Perpetua of Carthage

Portrait of a Third-Century Martyr


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About the Book

This is a study of the life and times of Saint Perpetua, Saint Felicity and their companions, all martyred at Carthage in A.D. 203. Unlike most early Christian saints, whose lives are often shrouded in legend and myth, Perpetua left an authentic prison diary, later completed by an anonymous eyewitness to her execution, that is now considered a classic of Christian, Latin and feminist literature. Perpetua was also unusual in that she was wealthy, educated, married, and a young mother. The book includes the first English translations of French archaeological scholarship covering the discovery of the martyrs’ tombs.

About the Author(s)

William Farina is a retired real estate consultant for the federal government, now living in Evanston, Illinois. He has written books on Arthurian legend, early Christianity, the American Civil War, Shakespeare and baseball.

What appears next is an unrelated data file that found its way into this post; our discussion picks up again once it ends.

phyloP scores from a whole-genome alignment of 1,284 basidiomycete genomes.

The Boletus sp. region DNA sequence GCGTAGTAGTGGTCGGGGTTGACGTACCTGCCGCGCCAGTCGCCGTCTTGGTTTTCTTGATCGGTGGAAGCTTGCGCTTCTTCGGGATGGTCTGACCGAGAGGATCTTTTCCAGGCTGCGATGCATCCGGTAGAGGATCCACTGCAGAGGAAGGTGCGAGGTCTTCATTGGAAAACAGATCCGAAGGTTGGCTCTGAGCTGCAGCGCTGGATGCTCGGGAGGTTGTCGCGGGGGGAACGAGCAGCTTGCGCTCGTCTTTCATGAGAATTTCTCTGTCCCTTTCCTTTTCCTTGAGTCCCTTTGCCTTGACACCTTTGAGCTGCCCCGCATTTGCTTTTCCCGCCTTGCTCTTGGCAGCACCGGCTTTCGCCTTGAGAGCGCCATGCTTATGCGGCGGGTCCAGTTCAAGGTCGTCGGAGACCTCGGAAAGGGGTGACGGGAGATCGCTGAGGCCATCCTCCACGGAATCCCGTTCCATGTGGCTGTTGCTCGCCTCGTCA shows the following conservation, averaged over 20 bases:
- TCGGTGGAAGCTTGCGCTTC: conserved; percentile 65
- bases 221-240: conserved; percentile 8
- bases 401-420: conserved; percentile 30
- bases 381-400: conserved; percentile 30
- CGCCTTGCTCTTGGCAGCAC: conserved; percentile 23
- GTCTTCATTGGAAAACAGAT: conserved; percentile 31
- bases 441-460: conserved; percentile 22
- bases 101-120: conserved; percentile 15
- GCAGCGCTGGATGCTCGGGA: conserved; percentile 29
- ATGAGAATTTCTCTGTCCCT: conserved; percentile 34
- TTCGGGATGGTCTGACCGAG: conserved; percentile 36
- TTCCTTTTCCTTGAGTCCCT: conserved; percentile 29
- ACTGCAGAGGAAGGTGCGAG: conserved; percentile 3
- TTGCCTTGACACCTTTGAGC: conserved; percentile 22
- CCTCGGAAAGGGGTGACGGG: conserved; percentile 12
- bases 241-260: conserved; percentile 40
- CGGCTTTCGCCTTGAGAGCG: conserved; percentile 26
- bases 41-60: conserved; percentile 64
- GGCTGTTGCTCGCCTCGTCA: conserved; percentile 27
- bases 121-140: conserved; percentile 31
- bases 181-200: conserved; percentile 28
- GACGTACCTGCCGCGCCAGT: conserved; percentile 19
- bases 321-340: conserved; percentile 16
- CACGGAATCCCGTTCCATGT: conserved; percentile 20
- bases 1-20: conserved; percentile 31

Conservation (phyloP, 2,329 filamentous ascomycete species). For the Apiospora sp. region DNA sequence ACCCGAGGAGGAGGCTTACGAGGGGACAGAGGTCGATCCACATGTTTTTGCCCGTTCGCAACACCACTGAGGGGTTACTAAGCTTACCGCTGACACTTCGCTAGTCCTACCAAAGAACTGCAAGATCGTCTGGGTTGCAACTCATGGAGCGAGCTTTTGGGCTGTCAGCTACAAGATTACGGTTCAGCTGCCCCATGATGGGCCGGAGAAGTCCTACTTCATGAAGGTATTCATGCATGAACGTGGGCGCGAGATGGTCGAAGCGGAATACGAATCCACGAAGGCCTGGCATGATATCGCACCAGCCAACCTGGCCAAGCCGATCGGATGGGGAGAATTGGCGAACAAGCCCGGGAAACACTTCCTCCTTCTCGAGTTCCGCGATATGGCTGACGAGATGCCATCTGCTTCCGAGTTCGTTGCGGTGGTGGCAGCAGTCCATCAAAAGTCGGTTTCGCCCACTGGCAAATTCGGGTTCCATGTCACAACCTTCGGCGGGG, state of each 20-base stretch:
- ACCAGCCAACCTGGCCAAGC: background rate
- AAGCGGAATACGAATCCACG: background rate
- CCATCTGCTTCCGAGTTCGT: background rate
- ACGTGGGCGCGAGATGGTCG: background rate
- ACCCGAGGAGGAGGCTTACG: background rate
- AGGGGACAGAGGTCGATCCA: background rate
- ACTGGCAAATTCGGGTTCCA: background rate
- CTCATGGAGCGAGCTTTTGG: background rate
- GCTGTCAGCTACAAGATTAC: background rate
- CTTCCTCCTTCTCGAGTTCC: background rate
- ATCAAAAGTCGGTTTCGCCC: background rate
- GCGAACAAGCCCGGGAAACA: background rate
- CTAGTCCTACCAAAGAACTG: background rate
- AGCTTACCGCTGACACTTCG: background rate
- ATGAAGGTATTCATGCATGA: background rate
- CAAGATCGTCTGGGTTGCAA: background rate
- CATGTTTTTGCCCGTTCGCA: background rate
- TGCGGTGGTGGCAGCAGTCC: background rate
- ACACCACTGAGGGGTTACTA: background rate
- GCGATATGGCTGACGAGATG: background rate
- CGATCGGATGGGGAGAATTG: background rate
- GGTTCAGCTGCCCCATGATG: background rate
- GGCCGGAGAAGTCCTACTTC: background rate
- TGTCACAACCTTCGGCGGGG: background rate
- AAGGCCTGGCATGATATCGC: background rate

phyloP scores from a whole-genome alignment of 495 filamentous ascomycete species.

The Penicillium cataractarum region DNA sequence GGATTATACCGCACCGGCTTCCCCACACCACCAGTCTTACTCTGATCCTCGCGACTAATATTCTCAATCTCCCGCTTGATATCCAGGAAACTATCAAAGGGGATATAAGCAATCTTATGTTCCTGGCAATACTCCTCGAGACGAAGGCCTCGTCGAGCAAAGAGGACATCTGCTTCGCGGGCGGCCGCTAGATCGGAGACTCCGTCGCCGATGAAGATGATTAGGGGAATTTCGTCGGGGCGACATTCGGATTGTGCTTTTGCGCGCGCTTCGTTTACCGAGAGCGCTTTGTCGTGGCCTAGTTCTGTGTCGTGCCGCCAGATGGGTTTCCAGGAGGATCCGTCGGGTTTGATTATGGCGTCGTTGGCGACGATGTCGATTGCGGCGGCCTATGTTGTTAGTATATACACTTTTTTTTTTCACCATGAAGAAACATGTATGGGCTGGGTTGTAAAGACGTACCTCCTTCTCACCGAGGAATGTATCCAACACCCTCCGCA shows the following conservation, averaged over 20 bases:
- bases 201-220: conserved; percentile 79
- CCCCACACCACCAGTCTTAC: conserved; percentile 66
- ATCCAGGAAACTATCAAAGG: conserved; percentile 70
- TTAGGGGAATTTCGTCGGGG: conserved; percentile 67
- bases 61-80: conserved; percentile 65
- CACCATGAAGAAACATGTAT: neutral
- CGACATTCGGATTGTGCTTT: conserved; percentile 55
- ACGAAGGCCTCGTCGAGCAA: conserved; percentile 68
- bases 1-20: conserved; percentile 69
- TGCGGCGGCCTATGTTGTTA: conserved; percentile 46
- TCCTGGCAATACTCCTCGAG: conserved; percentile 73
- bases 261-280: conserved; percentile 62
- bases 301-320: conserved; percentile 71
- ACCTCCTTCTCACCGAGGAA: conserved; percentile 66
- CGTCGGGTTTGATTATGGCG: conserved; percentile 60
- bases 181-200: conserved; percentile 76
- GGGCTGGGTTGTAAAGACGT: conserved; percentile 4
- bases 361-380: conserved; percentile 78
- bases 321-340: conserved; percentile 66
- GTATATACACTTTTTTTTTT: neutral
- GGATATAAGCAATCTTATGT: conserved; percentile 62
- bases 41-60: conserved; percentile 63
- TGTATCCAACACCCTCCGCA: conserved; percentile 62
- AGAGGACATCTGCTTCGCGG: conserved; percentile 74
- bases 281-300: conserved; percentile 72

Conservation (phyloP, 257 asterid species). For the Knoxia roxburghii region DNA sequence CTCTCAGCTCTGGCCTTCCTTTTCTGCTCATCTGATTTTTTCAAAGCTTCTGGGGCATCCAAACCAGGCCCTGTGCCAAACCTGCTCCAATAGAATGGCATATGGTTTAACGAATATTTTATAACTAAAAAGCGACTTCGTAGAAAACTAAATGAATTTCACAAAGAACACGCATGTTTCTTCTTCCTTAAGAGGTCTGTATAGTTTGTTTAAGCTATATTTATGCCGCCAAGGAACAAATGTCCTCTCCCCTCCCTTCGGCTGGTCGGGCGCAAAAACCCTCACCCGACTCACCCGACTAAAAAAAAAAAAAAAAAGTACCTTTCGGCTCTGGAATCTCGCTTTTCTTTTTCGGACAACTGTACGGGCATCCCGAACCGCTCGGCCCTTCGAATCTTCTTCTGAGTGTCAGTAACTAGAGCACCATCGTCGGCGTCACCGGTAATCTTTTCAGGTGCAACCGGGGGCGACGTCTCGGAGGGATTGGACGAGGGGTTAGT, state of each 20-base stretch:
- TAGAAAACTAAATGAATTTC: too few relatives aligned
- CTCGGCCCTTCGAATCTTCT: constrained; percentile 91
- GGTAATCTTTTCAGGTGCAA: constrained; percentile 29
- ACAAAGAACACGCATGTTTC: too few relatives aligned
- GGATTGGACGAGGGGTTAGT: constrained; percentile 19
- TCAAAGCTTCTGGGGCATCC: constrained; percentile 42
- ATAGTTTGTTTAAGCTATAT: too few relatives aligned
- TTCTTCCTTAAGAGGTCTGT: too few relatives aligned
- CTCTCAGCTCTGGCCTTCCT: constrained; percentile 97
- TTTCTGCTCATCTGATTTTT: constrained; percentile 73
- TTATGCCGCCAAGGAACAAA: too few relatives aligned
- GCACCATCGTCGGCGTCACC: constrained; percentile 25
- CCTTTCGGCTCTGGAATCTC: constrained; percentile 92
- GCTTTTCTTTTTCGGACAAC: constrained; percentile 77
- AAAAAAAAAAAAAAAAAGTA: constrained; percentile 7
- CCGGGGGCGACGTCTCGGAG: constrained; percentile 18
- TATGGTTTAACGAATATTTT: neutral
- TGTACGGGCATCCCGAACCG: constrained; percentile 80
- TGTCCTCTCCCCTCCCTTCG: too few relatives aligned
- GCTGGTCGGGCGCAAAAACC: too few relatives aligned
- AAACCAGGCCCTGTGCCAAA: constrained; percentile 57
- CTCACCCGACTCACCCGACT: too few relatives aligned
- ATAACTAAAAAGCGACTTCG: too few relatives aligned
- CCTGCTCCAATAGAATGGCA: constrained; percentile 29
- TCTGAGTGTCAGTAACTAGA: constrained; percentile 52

Bibliographic Details

William Farina
Format: softcover (6 x 9)
Pages: 276
Bibliographic Info: appendices, maps, notes, bibliography, index
Copyright Date: 2009
pISBN: 978-0-7864-3713-9
eISBN: 978-0-7864-8263-4
Imprint: McFarland

Table of Contents

Overview      1

1. “I was not to fight with beasts, but against the devil”      11
2. The Christian Aeneid      20
3. A Middle Road for Martyrs?      27
4. Africa Conquers Rome      34
5. “Their courage astonished the pagans”      41
6. A Family Feud      48
7. Blood of Martyrs Became Seed of the Church      55

8. “What victory a more glorious than this?”      63
9. Jewish Apocalypse      70
10. The Great Leveler      78
11. Universal Divine Favor      87
12. Empire within Empire      95
13. Guarded by Poverty and Ignorance      103
14. “Injustice acknowledged justice”      110

15. “As I was merry in the flesh, so I am still merrier here”      117
16. Yearning for Metamorphosis      124
17. Saint Augustine, Male Chauvinist?      131
18. The Illusion of Prosperity      138
19. “Pleased to play, as children will”      144
20. Contempt for the Gods      151
21. “The flower of perpetual felicity”      159

22. The Weapon of Empathy      167
23. Guilty of Inflexible Obstinacy      174
24. The Montanist Heresy      181
25. Religious Laissez-Faire, or Agreeing to Disagree      187
26. Vandal Plunder and Byzantine Extortion      193
27. A Devout Persecution      200
28. “My prison suddenly became a palace to me”      208

Summation      215
Appendix I: Christian Archeology in Carthage      221
Appendix II: A Guide to Pagan Worship in Roman Carthage      230
Appendix III: Tunisian Historical and Religious Timeline      233
Appendix IV: Maps      236
Chapter Notes      241
Bibliography      259
Index      263